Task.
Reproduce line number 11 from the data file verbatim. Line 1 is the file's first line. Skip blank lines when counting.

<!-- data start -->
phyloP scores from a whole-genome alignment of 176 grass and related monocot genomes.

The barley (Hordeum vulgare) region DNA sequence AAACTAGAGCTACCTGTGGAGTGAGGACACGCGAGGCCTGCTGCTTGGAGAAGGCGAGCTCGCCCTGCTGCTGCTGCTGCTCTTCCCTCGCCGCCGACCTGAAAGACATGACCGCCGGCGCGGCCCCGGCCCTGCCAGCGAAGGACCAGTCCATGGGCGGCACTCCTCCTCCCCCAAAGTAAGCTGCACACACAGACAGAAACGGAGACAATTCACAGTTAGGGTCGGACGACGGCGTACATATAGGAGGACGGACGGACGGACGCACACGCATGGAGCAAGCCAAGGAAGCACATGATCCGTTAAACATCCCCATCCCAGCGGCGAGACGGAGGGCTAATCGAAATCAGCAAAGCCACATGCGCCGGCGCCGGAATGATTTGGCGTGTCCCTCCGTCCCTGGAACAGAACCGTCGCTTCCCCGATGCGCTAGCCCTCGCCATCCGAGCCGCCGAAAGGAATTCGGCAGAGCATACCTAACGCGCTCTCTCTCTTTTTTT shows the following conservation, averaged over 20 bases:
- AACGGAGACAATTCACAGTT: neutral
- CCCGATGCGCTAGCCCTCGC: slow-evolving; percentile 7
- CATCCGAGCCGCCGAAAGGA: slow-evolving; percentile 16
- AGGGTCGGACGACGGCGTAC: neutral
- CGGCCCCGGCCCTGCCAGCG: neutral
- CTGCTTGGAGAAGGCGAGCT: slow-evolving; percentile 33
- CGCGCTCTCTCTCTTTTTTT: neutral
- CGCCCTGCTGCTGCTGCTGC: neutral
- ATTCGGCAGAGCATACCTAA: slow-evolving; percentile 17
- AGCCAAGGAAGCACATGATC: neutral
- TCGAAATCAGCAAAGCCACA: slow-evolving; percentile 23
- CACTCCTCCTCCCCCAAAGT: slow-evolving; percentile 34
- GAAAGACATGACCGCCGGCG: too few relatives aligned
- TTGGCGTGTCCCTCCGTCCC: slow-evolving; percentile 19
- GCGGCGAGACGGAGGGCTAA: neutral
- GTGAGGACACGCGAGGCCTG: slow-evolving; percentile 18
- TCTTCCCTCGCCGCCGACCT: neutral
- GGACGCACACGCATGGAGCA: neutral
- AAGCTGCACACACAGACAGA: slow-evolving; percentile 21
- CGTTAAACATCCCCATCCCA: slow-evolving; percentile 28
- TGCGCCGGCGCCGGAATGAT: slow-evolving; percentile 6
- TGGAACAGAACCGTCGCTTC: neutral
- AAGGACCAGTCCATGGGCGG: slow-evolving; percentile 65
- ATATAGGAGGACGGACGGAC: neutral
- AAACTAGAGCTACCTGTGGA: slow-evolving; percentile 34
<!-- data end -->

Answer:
- ATTCGGCAGAGCATACCTAA: slow-evolving; percentile 17